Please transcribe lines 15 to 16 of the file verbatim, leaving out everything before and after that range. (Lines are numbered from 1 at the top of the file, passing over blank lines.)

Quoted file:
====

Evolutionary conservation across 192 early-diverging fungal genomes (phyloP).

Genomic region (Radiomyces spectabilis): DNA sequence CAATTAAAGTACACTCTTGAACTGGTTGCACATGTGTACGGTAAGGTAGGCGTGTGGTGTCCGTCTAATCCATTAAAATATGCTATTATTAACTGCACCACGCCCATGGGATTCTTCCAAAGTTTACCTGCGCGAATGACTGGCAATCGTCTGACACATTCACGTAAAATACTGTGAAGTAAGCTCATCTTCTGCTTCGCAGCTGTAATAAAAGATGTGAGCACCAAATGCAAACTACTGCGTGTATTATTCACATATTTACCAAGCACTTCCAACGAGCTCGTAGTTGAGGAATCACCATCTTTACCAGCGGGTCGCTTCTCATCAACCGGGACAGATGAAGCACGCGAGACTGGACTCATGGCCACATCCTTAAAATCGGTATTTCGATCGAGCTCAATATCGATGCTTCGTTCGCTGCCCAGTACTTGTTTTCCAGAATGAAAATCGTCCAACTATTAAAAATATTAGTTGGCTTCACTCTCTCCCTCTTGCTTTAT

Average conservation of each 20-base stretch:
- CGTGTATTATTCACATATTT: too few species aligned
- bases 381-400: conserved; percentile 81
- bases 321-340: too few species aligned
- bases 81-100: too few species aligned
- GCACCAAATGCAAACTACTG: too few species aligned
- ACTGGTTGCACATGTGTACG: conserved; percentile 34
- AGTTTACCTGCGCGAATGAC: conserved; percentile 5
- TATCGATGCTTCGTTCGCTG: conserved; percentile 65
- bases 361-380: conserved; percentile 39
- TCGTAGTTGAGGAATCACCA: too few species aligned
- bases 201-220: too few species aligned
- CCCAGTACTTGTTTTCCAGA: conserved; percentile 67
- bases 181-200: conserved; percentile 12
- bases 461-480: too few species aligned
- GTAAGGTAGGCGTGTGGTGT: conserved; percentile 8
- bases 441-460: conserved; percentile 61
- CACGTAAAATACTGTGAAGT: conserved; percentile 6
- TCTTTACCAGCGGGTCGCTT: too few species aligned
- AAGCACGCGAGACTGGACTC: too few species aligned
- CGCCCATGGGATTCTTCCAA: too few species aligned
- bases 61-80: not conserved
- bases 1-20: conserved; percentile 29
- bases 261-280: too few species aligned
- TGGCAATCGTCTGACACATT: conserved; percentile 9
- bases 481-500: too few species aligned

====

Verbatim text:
- CCCAGTACTTGTTTTCCAGA: conserved; percentile 67
- bases 181-200: conserved; percentile 12